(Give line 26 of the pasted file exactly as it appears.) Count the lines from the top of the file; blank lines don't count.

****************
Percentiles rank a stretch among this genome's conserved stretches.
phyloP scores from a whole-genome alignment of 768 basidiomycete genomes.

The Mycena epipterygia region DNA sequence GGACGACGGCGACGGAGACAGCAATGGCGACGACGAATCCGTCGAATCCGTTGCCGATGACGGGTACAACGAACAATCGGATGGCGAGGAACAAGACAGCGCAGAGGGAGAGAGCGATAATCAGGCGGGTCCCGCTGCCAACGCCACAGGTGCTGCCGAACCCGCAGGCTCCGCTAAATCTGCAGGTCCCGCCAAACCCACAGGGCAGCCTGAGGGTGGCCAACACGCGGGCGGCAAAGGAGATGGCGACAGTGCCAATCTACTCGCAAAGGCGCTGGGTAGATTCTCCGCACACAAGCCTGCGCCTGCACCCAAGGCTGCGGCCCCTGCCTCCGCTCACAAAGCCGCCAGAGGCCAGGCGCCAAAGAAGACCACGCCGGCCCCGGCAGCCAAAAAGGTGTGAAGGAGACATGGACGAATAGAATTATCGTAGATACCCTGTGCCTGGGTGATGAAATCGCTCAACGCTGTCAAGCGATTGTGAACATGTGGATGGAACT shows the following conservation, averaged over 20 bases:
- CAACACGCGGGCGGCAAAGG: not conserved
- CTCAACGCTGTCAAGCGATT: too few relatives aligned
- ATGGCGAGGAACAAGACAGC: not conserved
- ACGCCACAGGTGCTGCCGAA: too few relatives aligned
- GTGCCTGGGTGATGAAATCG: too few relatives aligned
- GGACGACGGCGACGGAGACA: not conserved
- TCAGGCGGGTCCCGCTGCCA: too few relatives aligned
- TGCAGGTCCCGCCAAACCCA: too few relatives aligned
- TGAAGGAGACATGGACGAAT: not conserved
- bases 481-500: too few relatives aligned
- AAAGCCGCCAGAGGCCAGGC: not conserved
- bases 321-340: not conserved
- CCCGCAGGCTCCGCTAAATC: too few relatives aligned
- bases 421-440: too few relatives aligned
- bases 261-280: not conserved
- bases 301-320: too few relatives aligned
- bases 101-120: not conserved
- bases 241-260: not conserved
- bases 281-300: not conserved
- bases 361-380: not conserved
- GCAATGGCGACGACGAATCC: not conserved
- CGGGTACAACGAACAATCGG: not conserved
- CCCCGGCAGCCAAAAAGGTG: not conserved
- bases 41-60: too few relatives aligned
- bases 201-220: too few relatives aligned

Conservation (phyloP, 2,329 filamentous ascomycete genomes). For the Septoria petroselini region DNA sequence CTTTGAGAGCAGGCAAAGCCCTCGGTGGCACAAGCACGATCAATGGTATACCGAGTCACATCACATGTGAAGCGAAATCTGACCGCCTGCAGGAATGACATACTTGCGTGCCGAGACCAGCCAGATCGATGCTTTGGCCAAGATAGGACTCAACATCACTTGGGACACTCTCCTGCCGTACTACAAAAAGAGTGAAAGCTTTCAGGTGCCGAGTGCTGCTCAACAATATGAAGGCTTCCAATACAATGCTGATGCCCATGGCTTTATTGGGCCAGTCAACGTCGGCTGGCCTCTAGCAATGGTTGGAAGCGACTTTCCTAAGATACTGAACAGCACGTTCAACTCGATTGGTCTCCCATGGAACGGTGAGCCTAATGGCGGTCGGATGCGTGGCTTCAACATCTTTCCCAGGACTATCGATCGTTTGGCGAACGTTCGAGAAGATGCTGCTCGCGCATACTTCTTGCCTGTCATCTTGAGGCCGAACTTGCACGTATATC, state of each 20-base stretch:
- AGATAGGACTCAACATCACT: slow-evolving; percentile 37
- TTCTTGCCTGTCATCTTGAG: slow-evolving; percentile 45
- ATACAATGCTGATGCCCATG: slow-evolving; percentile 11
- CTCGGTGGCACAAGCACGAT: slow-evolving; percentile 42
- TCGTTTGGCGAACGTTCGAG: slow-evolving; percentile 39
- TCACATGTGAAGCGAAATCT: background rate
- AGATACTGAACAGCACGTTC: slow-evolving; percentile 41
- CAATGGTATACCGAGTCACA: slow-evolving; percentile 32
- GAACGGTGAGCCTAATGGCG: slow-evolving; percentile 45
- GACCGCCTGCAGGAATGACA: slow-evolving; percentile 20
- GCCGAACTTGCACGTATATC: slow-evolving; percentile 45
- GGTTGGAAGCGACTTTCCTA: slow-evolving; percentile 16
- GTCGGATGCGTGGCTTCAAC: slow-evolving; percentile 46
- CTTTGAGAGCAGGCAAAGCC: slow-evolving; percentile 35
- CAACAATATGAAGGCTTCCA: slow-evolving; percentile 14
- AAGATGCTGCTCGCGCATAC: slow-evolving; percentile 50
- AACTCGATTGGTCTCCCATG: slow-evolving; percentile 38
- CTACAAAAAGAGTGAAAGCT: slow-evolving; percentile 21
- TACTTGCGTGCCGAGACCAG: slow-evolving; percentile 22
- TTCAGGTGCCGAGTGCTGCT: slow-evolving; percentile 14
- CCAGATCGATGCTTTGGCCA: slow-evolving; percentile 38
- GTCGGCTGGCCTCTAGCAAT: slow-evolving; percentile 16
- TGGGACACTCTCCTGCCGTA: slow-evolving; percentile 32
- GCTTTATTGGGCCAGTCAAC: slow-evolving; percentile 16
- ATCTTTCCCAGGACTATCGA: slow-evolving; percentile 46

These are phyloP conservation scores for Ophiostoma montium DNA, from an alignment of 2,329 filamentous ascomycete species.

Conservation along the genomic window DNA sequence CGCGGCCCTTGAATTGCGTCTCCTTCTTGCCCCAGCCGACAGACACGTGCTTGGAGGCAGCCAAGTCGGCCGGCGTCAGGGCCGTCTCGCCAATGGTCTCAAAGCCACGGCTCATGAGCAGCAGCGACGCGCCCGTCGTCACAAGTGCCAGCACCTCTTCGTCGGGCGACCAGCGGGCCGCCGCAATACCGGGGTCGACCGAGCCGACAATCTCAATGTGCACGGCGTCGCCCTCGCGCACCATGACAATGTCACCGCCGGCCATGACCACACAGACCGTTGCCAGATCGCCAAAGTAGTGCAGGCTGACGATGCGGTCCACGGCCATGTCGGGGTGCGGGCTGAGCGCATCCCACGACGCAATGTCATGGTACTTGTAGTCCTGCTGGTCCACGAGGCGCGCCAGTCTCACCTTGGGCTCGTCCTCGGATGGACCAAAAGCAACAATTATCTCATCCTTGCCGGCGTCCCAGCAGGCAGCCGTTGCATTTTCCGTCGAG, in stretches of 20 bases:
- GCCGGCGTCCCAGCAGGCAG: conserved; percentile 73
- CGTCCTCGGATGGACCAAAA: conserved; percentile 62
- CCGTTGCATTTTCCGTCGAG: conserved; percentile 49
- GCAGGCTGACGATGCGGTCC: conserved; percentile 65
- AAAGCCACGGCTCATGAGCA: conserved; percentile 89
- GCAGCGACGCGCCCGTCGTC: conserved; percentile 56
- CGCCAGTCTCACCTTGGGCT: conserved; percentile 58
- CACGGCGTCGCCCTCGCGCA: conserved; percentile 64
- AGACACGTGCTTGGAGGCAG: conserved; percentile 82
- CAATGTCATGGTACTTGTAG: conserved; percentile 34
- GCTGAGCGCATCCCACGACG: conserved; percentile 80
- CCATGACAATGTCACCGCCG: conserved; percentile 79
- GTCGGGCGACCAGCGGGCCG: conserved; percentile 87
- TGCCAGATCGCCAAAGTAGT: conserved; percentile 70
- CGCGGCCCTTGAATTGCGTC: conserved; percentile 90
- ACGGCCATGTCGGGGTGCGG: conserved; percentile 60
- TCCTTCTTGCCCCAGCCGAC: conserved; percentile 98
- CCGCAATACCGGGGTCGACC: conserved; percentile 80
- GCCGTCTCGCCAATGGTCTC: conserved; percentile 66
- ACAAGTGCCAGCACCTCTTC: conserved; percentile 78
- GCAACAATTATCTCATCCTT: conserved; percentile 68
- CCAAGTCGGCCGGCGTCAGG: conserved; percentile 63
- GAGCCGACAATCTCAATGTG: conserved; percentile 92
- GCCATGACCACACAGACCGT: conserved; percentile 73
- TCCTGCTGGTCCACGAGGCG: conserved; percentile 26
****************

- CCCCGGCAGCCAAAAAGGTG: not conserved